Missile defense experts agreed that U.S.-Russian space programs could serve as a useful example of how the two sides can move forward, but said political roadblocks stand in the way of cooperation. “The model is applicable provided that the two sides can manage to resolve their current political differences,” said Tom Collina, research director of the Washington-based Arms Control Association. “The problem is they can’t get beyond their political differences.”
The United States and its NATO allies have invited Russia to participate in building a ballistic missile defense network in Europe, but U.S. officials have refused the terms Russia seeks: giving Russia joint control over the system and pledging not to use it to target Russian missiles. In 2010, when U.S. President Barack Obama was seeking Senate support for a Strategic Arms Reductions Treaty, he sent a letter to the Senate, promising not to agree to any limits on the development or deployment of U.S. missile defense programs, a concession sought by Senate Republicans.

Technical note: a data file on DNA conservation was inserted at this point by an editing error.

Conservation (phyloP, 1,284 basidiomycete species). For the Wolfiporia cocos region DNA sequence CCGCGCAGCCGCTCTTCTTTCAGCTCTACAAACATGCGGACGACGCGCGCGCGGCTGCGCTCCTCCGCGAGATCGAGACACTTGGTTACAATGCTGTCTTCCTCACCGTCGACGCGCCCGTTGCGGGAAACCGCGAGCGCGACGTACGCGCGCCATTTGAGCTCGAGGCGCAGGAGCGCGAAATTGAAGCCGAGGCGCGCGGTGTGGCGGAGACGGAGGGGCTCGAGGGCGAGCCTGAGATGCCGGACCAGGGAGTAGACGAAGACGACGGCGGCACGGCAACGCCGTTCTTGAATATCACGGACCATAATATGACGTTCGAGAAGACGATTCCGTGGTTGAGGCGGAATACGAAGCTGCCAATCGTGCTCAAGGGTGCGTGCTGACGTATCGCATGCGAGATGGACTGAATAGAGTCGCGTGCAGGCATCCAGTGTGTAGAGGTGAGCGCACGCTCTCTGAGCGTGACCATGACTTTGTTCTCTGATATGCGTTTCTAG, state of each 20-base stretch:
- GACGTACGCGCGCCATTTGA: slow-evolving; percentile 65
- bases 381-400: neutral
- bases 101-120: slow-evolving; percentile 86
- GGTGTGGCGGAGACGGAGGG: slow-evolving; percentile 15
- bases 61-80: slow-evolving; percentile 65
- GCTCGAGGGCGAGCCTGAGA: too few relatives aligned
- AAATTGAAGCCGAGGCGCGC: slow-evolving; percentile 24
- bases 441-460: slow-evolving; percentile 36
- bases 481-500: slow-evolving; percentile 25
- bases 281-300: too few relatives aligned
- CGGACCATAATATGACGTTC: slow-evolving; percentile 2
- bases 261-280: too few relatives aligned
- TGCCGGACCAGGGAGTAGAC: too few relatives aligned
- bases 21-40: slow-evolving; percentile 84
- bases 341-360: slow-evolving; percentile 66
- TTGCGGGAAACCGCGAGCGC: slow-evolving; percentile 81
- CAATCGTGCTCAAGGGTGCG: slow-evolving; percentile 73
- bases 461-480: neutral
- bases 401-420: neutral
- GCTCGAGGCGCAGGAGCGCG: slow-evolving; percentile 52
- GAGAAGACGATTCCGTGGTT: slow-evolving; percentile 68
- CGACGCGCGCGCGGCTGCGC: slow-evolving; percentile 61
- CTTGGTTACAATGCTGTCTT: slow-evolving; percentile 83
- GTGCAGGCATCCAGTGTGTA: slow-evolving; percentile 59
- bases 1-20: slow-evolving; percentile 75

That impasse is likely to remain until the U.S. presidential election in November, as Obama told Russian President Dmitry Medvedev in a comment overheard by U.S. and Russian reporters when the two men did not realize their microphones were on. “After my election I will have more flexibility,” Obama told Medvedev in March during the nuclear security summit in Seoul, South Korea. If Obama fails to win re-election, Russia and NATO are less likely to forge a new missile defense pact, missile defense experts said. “A [Mitt] Romney administration would be much less open to finding a way forward,” Collina said. If Obama is re-elected, however, “there will be greater hopes that the two sides can reach a compromise over whether and what assurances Russia should be given that the European Phased Adaptive Approach and Active Layer Threat Ballistic Missile Defense won’t undermine Russia’s second strike potential,” Saradzhyan said in an interview.